Criminal Justice

Albuquerque Police Department to undergo sweeping overhaul in DOJ settlement

  • Print.

The Albuquerque Police Department, under a settlement with the U.S. Justice Department, will undergo a broad overhaul of its use of force policies and other workings within the department in response to problems with excessive use of both force and of deadly force, the Albuquerque Journal reports.

The changes will include SWAT team protocols, a ban on chokeholds and audits of every Taser use. Also, there will be a civilian review agency and other ways to increase police-community interaction.

The settlement follows the DOJ’s announcement in April that it found “a pattern of systemic deficiencies” in the APD, and that most of the 20 fatal shootings by police between 2009 and 2013 involved unjustified use of force. In one instance, police shot and killed a mentally ill homeless man when called about his allegedly illegal camping.

Under the agreement, the city will develop a Mental Health Advisory Committee with members from the APD, mental health professionals and community representatives to review polices for dealing with the mentally ill and recommend changes and procedures for doing so. Members of the SWAT team—some of them responsible for the controversial shootings—will be prohibited from going individually to crime scenes and must do so only as a unit with supervisors.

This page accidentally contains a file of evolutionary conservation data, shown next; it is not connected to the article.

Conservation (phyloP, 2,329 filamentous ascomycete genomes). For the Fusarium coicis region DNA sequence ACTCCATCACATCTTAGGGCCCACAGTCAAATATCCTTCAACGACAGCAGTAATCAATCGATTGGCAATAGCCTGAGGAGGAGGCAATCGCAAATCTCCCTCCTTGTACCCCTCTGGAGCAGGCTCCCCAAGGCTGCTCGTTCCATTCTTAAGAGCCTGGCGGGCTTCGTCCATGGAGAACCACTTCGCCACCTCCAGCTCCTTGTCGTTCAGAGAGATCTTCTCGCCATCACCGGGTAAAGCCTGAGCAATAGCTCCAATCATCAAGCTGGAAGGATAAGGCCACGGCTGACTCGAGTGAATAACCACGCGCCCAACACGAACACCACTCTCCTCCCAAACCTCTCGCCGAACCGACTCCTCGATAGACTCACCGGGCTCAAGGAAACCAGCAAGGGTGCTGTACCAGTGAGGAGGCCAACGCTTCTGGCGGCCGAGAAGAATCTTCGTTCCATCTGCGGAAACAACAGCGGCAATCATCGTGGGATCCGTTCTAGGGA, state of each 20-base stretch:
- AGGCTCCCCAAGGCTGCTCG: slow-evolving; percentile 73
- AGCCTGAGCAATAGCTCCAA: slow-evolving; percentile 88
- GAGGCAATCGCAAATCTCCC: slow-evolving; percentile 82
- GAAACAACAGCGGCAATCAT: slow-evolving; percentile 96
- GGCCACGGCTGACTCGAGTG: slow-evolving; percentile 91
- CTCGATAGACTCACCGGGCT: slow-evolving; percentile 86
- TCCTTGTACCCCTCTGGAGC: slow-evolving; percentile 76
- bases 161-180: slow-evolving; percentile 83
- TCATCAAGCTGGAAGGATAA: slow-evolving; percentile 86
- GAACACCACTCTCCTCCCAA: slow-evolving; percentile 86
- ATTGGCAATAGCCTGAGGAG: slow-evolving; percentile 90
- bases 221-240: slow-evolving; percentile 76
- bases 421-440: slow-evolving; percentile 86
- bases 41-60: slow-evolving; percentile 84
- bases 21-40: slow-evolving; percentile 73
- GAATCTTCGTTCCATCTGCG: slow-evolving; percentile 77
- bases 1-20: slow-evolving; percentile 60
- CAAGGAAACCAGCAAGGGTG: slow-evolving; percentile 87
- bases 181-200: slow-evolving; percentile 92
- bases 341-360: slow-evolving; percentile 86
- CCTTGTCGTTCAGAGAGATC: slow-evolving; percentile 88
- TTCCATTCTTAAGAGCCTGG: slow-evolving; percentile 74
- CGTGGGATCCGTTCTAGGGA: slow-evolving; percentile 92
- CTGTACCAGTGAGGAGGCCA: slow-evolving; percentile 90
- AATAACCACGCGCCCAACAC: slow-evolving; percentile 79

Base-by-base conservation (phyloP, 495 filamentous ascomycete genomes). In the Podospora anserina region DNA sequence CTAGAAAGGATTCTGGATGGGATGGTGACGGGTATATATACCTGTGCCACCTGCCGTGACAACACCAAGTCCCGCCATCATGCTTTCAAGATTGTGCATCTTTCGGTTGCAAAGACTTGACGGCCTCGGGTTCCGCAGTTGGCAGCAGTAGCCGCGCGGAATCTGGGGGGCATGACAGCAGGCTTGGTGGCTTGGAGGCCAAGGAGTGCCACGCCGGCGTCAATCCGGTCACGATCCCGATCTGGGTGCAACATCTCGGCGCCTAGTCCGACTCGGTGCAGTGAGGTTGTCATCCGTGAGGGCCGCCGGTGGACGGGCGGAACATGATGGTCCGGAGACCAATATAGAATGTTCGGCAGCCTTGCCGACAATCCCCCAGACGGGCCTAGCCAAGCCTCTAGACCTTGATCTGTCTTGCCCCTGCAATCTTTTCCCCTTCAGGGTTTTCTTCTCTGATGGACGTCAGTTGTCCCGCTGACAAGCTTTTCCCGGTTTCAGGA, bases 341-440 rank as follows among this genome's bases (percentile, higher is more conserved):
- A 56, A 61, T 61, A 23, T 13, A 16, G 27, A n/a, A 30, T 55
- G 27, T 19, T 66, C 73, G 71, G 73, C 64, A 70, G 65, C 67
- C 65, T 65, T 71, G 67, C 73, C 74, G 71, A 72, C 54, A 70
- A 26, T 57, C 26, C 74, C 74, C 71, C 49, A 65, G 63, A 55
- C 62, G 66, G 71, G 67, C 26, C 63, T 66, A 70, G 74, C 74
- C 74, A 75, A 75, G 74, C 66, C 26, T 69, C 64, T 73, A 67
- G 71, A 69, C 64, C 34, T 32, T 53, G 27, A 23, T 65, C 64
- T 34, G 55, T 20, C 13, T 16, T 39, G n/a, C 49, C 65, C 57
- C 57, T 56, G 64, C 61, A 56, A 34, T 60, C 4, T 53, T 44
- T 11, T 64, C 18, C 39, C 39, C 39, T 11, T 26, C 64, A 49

The agreement will be filed in federal court by Nov. 10 and provides for a monitor to report on compliance to the DOJ, the city, the public and a federal judge. U.S. Attorney David Martinez said it “addresses the nine points raised in the DOJ report.”

It requires the ADP to have a detailed accountability system for officers and their supervisors for all use of force incidents. It also calls for the elimination of the Repeat Offenders Project; members of this unit have been responsible for a number of controversial shootings.

The agreement states: “The parties have determined that the settlement agreement rather than protracted and costly litigation, is the most effective means of resolving the Department of Justice’s investigation and ensuring constitutional and effective policing for the residents of Albuquerque.”

Give us feedback, share a story tip or update, or report an error.